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LARRY KANTER Staff Reporter

Los Angeles City Councilman Richard Alatorre has thrown a new roadblock in front of the city's proposed "living wage" ordinance delaying any action on the measure until a new analysis is completed.

City Councilwoman Jackie Goldberg is backing a compromise version of the measure that would force companies doing business with the city to pay workers $7.25 an hour with benefits, or $8.50 an hour without.

Goldberg wanted the proposal moved directly to the City Council for consideration last week. But during an often-contentious joint meeting of the city's budget and personnel committees, Alatorre pushed successfully to delay action until city fiscal and policy analysts can review a city-commissioned study by researchers at UCLA and Carleton College in Minnesota.

The committee, which met last Tuesday, also asked analysts to investigate legal questions surrounding the measure, after the City Attorney's Office suggested that it might not withstand a court challenge on possible conflicts with federal law.

The new analysis will take at least two weeks to complete, according to the city legislative analyst.

The delay clearly irked Goldberg, who believes the city needs to ensure that workers get a wage that brings them above the poverty level.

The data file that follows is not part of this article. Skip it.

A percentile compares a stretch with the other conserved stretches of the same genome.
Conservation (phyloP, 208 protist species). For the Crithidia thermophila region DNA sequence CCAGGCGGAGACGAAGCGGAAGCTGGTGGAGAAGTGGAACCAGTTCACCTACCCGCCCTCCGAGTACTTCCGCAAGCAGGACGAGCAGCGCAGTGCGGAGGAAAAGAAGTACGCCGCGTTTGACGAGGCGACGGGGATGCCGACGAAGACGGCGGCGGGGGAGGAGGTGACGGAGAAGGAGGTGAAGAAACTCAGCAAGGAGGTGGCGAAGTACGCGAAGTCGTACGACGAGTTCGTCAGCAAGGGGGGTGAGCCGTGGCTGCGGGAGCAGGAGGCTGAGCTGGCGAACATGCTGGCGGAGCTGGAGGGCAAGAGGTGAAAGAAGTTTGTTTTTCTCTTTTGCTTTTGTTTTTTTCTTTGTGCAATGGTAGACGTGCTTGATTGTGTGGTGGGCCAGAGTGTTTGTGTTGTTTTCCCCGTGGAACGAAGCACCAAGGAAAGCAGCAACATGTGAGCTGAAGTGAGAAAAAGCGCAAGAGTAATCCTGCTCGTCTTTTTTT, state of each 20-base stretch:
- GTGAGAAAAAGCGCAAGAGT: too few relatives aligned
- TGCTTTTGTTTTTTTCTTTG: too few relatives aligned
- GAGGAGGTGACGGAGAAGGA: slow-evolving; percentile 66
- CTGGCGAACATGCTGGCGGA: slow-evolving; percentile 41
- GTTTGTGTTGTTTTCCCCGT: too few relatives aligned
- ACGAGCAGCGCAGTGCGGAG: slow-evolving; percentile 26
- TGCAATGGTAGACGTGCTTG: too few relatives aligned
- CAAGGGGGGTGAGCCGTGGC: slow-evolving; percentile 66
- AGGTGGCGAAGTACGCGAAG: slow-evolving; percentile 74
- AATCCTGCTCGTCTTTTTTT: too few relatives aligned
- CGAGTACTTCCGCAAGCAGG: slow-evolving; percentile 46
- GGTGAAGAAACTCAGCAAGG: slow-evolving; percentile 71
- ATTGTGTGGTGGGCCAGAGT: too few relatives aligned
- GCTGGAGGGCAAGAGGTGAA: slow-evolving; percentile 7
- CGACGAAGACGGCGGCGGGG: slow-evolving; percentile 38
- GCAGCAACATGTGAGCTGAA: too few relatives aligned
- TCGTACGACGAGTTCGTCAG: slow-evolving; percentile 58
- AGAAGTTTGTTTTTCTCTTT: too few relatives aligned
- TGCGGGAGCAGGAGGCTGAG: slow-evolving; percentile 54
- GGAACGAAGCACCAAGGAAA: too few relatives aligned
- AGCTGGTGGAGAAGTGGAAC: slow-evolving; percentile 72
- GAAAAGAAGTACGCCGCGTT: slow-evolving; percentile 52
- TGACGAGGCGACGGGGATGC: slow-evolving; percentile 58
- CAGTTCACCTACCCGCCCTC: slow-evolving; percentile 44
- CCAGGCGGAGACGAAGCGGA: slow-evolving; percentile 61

But Alatorre, who chairs the joint committee, said he was uncomfortable moving forward until the panel has a better idea of the measure's likely impact.

"We still need to find out what the costs are," he said.

City officials have been confronted with three conflicting studies on the measure, which is backed by organized labor but opposed by business groups who say the proposal will strain the city budget and poison the business climate.

Supporters of the measure have estimated its costs in additional payroll and city contracting expenses at $93 million a year. A study by the L.A. Area Chamber of Commerce placed the cost at $130 million annually.

The new city-commissioned study found that by scaling back certain elements of the proposal, its costs could be reduced to between $5 million and $20 million a year.

But even a scaled-back version of the wage boost faces an uphill battle.

Mayor Richard Riordan has vowed to veto the proposal in the event it is passed by the City Council.

"We continue to have concerns," Gary Mendoza, deputy mayor for economic development, said at Tuesday's meeting.

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